Voices of WRJ

This weekly blog series, published on Fridays, features insights from WRJ leaders on the Torah portions from a women's perspective. Enhance your Torah learning and understanding by adding Voices to your reading list.

Voices of WRJ - B'midbar

Luisa Narins, WRJ Board Member and Individual Member
May 14, 2021

In mid-March, I was part of the WRJ Legislative Body Meeting, where we affirmed resolutions and approved changes to the WRJ Constitution.

Voices of WRJ - B'har - B'chukotai

Deb Radin, Temple Beth Am Los Altos Hills, CA
May 7, 2021

“And the land shall not be sold irreversibly, for Mine is the land, for you are sojourning settlers with Me.” [Lev. 25:23]

The Book of Leviticus concludes with Parashah B'har-B’chukotai.

Voices of WRJ - Emor

Rozan Anderson
April 30, 2021



Emor (Leviticus 21:1-24:23) is of special significance to me this year since it was my twin daughters’ b’not mitzvah parashah 20 years ago this week. I also realized that as I approached my 65th birthday in June, this is the fifth anniversary (times

Voices - Parashah Tzav

Trina Novak WRJ Northeast District Immediate Past President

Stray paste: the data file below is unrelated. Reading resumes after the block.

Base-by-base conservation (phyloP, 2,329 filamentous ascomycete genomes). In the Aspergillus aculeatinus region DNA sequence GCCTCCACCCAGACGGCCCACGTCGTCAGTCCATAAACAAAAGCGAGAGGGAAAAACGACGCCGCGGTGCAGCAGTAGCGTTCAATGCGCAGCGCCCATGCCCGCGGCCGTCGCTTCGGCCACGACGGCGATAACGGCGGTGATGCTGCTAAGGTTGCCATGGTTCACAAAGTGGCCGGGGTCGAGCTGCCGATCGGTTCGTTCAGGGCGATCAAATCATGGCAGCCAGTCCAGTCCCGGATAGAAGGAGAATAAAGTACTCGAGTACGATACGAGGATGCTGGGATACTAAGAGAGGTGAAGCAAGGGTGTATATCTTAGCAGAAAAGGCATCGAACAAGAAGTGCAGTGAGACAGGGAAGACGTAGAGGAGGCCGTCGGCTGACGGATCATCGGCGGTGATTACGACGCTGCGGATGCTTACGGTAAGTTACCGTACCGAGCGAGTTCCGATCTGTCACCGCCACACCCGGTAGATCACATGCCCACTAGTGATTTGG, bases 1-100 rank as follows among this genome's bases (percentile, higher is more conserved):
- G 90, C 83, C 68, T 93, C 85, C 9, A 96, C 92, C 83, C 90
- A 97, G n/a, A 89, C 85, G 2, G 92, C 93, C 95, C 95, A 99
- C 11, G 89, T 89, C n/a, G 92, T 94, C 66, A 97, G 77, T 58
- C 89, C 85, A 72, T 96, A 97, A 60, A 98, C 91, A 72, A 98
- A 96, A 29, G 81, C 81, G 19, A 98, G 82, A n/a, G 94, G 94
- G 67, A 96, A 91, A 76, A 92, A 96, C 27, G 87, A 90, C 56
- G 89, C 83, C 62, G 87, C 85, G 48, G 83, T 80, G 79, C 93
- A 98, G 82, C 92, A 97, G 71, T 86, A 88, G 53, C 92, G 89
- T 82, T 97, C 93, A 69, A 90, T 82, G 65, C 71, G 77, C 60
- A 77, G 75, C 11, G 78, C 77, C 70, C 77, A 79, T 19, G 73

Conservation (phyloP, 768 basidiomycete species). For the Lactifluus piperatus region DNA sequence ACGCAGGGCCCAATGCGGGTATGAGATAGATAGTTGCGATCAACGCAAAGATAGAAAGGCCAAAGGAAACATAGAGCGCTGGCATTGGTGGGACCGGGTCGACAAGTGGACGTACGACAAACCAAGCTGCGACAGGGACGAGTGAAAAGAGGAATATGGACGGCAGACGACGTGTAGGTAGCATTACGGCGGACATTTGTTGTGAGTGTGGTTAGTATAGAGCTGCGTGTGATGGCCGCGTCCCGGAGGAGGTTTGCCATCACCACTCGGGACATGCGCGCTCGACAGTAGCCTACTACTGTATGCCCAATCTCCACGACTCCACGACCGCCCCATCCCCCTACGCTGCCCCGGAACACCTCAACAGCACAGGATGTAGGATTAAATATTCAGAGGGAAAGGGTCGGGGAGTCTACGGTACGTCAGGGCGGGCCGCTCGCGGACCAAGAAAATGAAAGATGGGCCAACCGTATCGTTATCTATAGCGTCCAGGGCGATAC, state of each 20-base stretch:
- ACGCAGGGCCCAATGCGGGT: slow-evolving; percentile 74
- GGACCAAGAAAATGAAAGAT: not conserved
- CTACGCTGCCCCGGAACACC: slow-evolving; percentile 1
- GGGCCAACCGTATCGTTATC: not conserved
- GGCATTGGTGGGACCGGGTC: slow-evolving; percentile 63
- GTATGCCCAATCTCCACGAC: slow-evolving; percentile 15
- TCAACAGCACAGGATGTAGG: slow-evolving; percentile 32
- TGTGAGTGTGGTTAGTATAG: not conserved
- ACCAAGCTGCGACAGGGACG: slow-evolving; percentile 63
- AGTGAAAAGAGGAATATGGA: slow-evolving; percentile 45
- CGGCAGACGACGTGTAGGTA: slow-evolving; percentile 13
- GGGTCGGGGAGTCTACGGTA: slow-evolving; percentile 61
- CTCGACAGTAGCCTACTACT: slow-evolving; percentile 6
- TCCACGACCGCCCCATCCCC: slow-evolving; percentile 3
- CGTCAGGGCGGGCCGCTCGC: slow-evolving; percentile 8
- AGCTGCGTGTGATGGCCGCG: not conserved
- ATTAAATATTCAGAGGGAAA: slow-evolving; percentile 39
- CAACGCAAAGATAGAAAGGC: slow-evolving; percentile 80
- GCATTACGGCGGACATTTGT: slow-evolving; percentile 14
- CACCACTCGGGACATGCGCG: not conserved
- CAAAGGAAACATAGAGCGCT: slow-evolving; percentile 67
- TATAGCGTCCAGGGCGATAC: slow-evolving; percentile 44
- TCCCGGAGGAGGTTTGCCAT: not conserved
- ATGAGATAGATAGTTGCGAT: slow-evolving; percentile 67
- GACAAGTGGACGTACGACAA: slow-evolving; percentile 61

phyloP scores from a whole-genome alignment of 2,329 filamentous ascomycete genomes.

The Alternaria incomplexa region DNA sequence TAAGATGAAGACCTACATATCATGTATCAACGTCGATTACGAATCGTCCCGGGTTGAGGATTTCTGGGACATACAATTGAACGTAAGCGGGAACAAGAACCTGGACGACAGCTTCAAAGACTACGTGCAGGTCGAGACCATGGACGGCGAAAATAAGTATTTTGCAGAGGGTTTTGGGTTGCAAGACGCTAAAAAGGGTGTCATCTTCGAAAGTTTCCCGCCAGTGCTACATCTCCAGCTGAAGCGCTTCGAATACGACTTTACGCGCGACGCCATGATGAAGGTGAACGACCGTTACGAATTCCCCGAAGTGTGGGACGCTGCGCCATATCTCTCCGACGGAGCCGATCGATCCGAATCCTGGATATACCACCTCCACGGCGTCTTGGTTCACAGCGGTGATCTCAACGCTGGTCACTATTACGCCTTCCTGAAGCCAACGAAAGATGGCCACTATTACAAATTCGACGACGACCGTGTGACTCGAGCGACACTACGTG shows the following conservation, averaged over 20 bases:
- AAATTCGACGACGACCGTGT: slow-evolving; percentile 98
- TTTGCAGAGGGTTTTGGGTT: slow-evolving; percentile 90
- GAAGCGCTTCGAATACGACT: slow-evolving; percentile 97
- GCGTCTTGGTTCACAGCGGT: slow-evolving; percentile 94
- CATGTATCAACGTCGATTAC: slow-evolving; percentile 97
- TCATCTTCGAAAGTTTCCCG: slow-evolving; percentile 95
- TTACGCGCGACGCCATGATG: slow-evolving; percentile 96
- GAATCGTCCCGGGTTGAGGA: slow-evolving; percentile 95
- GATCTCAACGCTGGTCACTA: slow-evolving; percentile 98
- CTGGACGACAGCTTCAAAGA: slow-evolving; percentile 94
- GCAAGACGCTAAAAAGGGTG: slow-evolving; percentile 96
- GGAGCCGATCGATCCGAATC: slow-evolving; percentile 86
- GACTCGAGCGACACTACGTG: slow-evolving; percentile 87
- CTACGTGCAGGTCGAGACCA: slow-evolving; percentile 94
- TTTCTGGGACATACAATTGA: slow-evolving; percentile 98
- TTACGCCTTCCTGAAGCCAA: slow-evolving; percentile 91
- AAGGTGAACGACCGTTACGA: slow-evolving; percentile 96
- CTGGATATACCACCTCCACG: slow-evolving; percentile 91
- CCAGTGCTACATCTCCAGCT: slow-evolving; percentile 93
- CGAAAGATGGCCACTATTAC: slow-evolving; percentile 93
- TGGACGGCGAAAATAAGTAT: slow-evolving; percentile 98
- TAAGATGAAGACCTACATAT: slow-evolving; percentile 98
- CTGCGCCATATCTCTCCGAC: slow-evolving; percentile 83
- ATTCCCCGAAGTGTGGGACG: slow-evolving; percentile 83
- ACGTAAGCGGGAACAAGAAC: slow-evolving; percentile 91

March 26, 2021

In The Torah: A Women’s Commentary, Nancy Fuchs Kreimer points out that one way women could participate in drawing closer to God was via the system of complex laws and rituals around preparing and eating food. For instance, when preparing braided bread for Shabbat, we take a small piece of dough called the challah, then burn it, representing the showbreads sacrificed at the temple. Now, we are pulling out our family recipes and preparing our homes for Pesach, a holiday celebrated with the ritual of seder, or order.

Due to COVID precautions, the days often seem to blend into one another. To combat disorder, I ritually use my calendar feature and program reminders on my phone to keep my daily routines going. In addition, I have chosen to add action items to my checklist that not only have intention, but also impact and meaning, as a way of practicing my Korban, or a way of drawing closer to God.

Voices – Parashah Vayikra

Susan C. Bass WRJ Immediate Past President
March 18, 2021
I love baseball. I am an unabashed baseball fan and have been since attending my first Atlanta Braves baseball game at the age of nine. I am willing to watch baseball at any level – from the Little League World Series to the College World Series to, well, THE World Series. It took a little while for my 10-year-old brain to understand why a batter would intentionally lay down a bunt (a sacrifice) to advance a runner, or why a fly ball was called a sacrifice, just because a runner went to the next base (or scored a run). After all, a sacrifice is something important or precious that is given up for the sake of gaining something or allowing something to happen that is considered more important.